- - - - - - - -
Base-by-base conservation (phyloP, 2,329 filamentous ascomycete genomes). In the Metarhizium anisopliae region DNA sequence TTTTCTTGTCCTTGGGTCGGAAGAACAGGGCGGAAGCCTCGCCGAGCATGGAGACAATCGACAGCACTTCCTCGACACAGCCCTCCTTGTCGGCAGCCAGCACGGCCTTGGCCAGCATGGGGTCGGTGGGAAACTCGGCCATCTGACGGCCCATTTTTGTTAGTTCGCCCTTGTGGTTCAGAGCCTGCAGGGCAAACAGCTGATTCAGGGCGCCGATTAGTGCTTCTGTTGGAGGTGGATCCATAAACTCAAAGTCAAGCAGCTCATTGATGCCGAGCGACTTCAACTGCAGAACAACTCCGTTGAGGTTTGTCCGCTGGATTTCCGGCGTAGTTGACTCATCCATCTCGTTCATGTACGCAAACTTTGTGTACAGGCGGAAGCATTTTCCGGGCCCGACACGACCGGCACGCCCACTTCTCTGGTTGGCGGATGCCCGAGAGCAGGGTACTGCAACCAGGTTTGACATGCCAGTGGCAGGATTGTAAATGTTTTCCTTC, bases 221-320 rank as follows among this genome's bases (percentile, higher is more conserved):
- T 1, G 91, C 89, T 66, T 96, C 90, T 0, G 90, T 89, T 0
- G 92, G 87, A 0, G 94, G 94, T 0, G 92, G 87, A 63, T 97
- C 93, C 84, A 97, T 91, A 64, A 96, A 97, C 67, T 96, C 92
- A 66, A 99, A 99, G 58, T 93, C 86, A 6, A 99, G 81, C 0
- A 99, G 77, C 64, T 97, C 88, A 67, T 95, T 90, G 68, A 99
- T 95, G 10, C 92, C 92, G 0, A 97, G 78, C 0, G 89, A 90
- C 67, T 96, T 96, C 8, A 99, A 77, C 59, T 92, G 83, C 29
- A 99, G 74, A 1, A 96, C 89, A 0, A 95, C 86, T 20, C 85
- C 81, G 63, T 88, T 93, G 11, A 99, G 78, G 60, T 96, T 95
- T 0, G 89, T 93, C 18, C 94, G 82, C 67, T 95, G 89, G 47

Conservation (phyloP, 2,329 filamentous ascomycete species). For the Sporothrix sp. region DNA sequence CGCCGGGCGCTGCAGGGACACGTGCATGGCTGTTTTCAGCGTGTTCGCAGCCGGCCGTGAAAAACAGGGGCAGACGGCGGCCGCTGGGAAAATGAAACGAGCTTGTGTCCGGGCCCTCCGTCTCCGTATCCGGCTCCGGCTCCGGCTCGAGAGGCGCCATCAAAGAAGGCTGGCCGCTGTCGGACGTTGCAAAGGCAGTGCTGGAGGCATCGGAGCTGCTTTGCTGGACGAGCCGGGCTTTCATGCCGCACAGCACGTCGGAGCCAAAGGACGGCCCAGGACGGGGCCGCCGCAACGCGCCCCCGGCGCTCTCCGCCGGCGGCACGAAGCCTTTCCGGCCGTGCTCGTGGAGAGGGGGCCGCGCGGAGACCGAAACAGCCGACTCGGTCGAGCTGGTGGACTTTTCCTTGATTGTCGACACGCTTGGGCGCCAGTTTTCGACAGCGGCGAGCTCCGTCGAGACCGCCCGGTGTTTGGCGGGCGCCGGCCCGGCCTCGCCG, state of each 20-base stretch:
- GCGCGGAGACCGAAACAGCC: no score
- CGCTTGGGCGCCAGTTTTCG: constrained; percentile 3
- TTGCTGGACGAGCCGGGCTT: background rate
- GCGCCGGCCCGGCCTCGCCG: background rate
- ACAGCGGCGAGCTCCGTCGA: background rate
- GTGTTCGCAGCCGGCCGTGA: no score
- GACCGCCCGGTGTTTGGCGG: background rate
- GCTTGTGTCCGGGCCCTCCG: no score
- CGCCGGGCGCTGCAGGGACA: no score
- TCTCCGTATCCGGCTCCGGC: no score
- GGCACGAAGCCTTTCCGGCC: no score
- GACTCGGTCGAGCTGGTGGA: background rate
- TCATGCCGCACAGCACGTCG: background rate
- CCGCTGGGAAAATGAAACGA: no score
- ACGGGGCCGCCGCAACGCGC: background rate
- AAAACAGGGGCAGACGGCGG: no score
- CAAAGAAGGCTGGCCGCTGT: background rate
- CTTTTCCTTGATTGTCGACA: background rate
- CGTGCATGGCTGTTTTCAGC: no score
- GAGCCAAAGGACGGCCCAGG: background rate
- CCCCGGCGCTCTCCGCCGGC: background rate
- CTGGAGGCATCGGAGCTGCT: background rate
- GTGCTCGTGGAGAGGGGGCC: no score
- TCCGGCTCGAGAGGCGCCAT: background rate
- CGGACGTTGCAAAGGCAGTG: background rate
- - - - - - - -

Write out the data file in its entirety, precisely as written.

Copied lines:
Base-by-base conservation (phyloP, 2,329 filamentous ascomycete genomes). In the Metarhizium anisopliae region DNA sequence TTTTCTTGTCCTTGGGTCGGAAGAACAGGGCGGAAGCCTCGCCGAGCATGGAGACAATCGACAGCACTTCCTCGACACAGCCCTCCTTGTCGGCAGCCAGCACGGCCTTGGCCAGCATGGGGTCGGTGGGAAACTCGGCCATCTGACGGCCCATTTTTGTTAGTTCGCCCTTGTGGTTCAGAGCCTGCAGGGCAAACAGCTGATTCAGGGCGCCGATTAGTGCTTCTGTTGGAGGTGGATCCATAAACTCAAAGTCAAGCAGCTCATTGATGCCGAGCGACTTCAACTGCAGAACAACTCCGTTGAGGTTTGTCCGCTGGATTTCCGGCGTAGTTGACTCATCCATCTCGTTCATGTACGCAAACTTTGTGTACAGGCGGAAGCATTTTCCGGGCCCGACACGACCGGCACGCCCACTTCTCTGGTTGGCGGATGCCCGAGAGCAGGGTACTGCAACCAGGTTTGACATGCCAGTGGCAGGATTGTAAATGTTTTCCTTC, bases 221-320 rank as follows among this genome's bases (percentile, higher is more conserved):
- T 1, G 91, C 89, T 66, T 96, C 90, T 0, G 90, T 89, T 0
- G 92, G 87, A 0, G 94, G 94, T 0, G 92, G 87, A 63, T 97
- C 93, C 84, A 97, T 91, A 64, A 96, A 97, C 67, T 96, C 92
- A 66, A 99, A 99, G 58, T 93, C 86, A 6, A 99, G 81, C 0
- A 99, G 77, C 64, T 97, C 88, A 67, T 95, T 90, G 68, A 99
- T 95, G 10, C 92, C 92, G 0, A 97, G 78, C 0, G 89, A 90
- C 67, T 96, T 96, C 8, A 99, A 77, C 59, T 92, G 83, C 29
- A 99, G 74, A 1, A 96, C 89, A 0, A 95, C 86, T 20, C 85
- C 81, G 63, T 88, T 93, G 11, A 99, G 78, G 60, T 96, T 95
- T 0, G 89, T 93, C 18, C 94, G 82, C 67, T 95, G 89, G 47

Conservation (phyloP, 2,329 filamentous ascomycete species). For the Sporothrix sp. region DNA sequence CGCCGGGCGCTGCAGGGACACGTGCATGGCTGTTTTCAGCGTGTTCGCAGCCGGCCGTGAAAAACAGGGGCAGACGGCGGCCGCTGGGAAAATGAAACGAGCTTGTGTCCGGGCCCTCCGTCTCCGTATCCGGCTCCGGCTCCGGCTCGAGAGGCGCCATCAAAGAAGGCTGGCCGCTGTCGGACGTTGCAAAGGCAGTGCTGGAGGCATCGGAGCTGCTTTGCTGGACGAGCCGGGCTTTCATGCCGCACAGCACGTCGGAGCCAAAGGACGGCCCAGGACGGGGCCGCCGCAACGCGCCCCCGGCGCTCTCCGCCGGCGGCACGAAGCCTTTCCGGCCGTGCTCGTGGAGAGGGGGCCGCGCGGAGACCGAAACAGCCGACTCGGTCGAGCTGGTGGACTTTTCCTTGATTGTCGACACGCTTGGGCGCCAGTTTTCGACAGCGGCGAGCTCCGTCGAGACCGCCCGGTGTTTGGCGGGCGCCGGCCCGGCCTCGCCG, state of each 20-base stretch:
- GCGCGGAGACCGAAACAGCC: no score
- CGCTTGGGCGCCAGTTTTCG: constrained; percentile 3
- TTGCTGGACGAGCCGGGCTT: background rate
- GCGCCGGCCCGGCCTCGCCG: background rate
- ACAGCGGCGAGCTCCGTCGA: background rate
- GTGTTCGCAGCCGGCCGTGA: no score
- GACCGCCCGGTGTTTGGCGG: background rate
- GCTTGTGTCCGGGCCCTCCG: no score
- CGCCGGGCGCTGCAGGGACA: no score
- TCTCCGTATCCGGCTCCGGC: no score
- GGCACGAAGCCTTTCCGGCC: no score
- GACTCGGTCGAGCTGGTGGA: background rate
- TCATGCCGCACAGCACGTCG: background rate
- CCGCTGGGAAAATGAAACGA: no score
- ACGGGGCCGCCGCAACGCGC: background rate
- AAAACAGGGGCAGACGGCGG: no score
- CAAAGAAGGCTGGCCGCTGT: background rate
- CTTTTCCTTGATTGTCGACA: background rate
- CGTGCATGGCTGTTTTCAGC: no score
- GAGCCAAAGGACGGCCCAGG: background rate
- CCCCGGCGCTCTCCGCCGGC: background rate
- CTGGAGGCATCGGAGCTGCT: background rate
- GTGCTCGTGGAGAGGGGGCC: no score
- TCCGGCTCGAGAGGCGCCAT: background rate
- CGGACGTTGCAAAGGCAGTG: background rate